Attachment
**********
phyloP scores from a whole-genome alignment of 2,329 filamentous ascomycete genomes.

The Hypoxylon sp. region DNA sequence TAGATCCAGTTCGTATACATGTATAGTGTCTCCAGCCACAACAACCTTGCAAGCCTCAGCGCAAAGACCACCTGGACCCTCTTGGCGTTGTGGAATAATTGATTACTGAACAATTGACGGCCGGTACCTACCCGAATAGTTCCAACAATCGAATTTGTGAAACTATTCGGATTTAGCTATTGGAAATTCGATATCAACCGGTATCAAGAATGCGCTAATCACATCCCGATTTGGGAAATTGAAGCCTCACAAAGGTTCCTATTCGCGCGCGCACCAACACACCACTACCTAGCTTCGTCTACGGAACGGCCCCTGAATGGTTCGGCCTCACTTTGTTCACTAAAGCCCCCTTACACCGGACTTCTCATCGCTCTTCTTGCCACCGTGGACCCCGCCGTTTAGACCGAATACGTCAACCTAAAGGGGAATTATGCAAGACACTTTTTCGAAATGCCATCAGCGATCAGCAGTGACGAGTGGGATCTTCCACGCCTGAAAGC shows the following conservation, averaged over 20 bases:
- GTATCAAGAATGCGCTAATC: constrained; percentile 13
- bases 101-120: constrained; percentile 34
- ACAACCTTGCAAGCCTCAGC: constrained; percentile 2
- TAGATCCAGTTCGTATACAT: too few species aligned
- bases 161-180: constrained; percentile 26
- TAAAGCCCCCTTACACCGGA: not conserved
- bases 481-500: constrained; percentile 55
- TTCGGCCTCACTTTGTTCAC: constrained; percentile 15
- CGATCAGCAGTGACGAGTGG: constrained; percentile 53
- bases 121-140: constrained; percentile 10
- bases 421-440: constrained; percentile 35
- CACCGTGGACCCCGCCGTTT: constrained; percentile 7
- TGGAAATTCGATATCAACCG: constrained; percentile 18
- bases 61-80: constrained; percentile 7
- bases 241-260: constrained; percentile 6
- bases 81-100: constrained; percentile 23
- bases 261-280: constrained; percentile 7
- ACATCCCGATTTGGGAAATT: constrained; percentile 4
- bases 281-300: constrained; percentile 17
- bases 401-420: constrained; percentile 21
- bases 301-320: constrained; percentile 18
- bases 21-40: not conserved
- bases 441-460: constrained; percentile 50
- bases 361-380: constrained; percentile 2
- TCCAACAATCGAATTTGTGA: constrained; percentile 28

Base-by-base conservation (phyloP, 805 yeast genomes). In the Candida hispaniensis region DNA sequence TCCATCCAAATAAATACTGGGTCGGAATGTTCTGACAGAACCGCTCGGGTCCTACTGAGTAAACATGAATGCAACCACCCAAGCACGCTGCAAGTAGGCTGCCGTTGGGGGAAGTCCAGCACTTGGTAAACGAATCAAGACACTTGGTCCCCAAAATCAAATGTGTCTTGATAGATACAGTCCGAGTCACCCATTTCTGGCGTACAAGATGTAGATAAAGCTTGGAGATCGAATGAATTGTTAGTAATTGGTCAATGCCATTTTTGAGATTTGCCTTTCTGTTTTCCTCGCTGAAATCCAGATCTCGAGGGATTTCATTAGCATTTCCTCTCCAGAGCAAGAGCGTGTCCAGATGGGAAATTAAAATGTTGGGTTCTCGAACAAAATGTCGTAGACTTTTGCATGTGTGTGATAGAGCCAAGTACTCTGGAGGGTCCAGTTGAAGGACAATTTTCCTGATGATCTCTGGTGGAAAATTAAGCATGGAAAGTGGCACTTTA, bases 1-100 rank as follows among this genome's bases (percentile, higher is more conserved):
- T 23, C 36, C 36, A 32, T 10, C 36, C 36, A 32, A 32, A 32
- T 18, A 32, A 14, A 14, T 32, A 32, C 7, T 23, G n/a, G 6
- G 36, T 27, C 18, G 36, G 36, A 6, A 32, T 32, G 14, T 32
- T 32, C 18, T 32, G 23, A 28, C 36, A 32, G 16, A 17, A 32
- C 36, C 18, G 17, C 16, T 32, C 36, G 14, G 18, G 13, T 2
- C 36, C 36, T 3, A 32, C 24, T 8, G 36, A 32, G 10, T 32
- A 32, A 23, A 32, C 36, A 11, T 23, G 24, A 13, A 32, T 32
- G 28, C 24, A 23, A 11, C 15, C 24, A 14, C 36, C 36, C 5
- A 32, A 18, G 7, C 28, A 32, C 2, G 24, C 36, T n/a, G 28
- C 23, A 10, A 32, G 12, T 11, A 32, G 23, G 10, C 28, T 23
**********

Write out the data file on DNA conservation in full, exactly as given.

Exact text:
phyloP scores from a whole-genome alignment of 2,329 filamentous ascomycete genomes.

The Hypoxylon sp. region DNA sequence TAGATCCAGTTCGTATACATGTATAGTGTCTCCAGCCACAACAACCTTGCAAGCCTCAGCGCAAAGACCACCTGGACCCTCTTGGCGTTGTGGAATAATTGATTACTGAACAATTGACGGCCGGTACCTACCCGAATAGTTCCAACAATCGAATTTGTGAAACTATTCGGATTTAGCTATTGGAAATTCGATATCAACCGGTATCAAGAATGCGCTAATCACATCCCGATTTGGGAAATTGAAGCCTCACAAAGGTTCCTATTCGCGCGCGCACCAACACACCACTACCTAGCTTCGTCTACGGAACGGCCCCTGAATGGTTCGGCCTCACTTTGTTCACTAAAGCCCCCTTACACCGGACTTCTCATCGCTCTTCTTGCCACCGTGGACCCCGCCGTTTAGACCGAATACGTCAACCTAAAGGGGAATTATGCAAGACACTTTTTCGAAATGCCATCAGCGATCAGCAGTGACGAGTGGGATCTTCCACGCCTGAAAGC shows the following conservation, averaged over 20 bases:
- GTATCAAGAATGCGCTAATC: constrained; percentile 13
- bases 101-120: constrained; percentile 34
- ACAACCTTGCAAGCCTCAGC: constrained; percentile 2
- TAGATCCAGTTCGTATACAT: too few species aligned
- bases 161-180: constrained; percentile 26
- TAAAGCCCCCTTACACCGGA: not conserved
- bases 481-500: constrained; percentile 55
- TTCGGCCTCACTTTGTTCAC: constrained; percentile 15
- CGATCAGCAGTGACGAGTGG: constrained; percentile 53
- bases 121-140: constrained; percentile 10
- bases 421-440: constrained; percentile 35
- CACCGTGGACCCCGCCGTTT: constrained; percentile 7
- TGGAAATTCGATATCAACCG: constrained; percentile 18
- bases 61-80: constrained; percentile 7
- bases 241-260: constrained; percentile 6
- bases 81-100: constrained; percentile 23
- bases 261-280: constrained; percentile 7
- ACATCCCGATTTGGGAAATT: constrained; percentile 4
- bases 281-300: constrained; percentile 17
- bases 401-420: constrained; percentile 21
- bases 301-320: constrained; percentile 18
- bases 21-40: not conserved
- bases 441-460: constrained; percentile 50
- bases 361-380: constrained; percentile 2
- TCCAACAATCGAATTTGTGA: constrained; percentile 28

Base-by-base conservation (phyloP, 805 yeast genomes). In the Candida hispaniensis region DNA sequence TCCATCCAAATAAATACTGGGTCGGAATGTTCTGACAGAACCGCTCGGGTCCTACTGAGTAAACATGAATGCAACCACCCAAGCACGCTGCAAGTAGGCTGCCGTTGGGGGAAGTCCAGCACTTGGTAAACGAATCAAGACACTTGGTCCCCAAAATCAAATGTGTCTTGATAGATACAGTCCGAGTCACCCATTTCTGGCGTACAAGATGTAGATAAAGCTTGGAGATCGAATGAATTGTTAGTAATTGGTCAATGCCATTTTTGAGATTTGCCTTTCTGTTTTCCTCGCTGAAATCCAGATCTCGAGGGATTTCATTAGCATTTCCTCTCCAGAGCAAGAGCGTGTCCAGATGGGAAATTAAAATGTTGGGTTCTCGAACAAAATGTCGTAGACTTTTGCATGTGTGTGATAGAGCCAAGTACTCTGGAGGGTCCAGTTGAAGGACAATTTTCCTGATGATCTCTGGTGGAAAATTAAGCATGGAAAGTGGCACTTTA, bases 1-100 rank as follows among this genome's bases (percentile, higher is more conserved):
- T 23, C 36, C 36, A 32, T 10, C 36, C 36, A 32, A 32, A 32
- T 18, A 32, A 14, A 14, T 32, A 32, C 7, T 23, G n/a, G 6
- G 36, T 27, C 18, G 36, G 36, A 6, A 32, T 32, G 14, T 32
- T 32, C 18, T 32, G 23, A 28, C 36, A 32, G 16, A 17, A 32
- C 36, C 18, G 17, C 16, T 32, C 36, G 14, G 18, G 13, T 2
- C 36, C 36, T 3, A 32, C 24, T 8, G 36, A 32, G 10, T 32
- A 32, A 23, A 32, C 36, A 11, T 23, G 24, A 13, A 32, T 32
- G 28, C 24, A 23, A 11, C 15, C 24, A 14, C 36, C 36, C 5
- A 32, A 18, G 7, C 28, A 32, C 2, G 24, C 36, T n/a, G 28
- C 23, A 10, A 32, G 12, T 11, A 32, G 23, G 10, C 28, T 23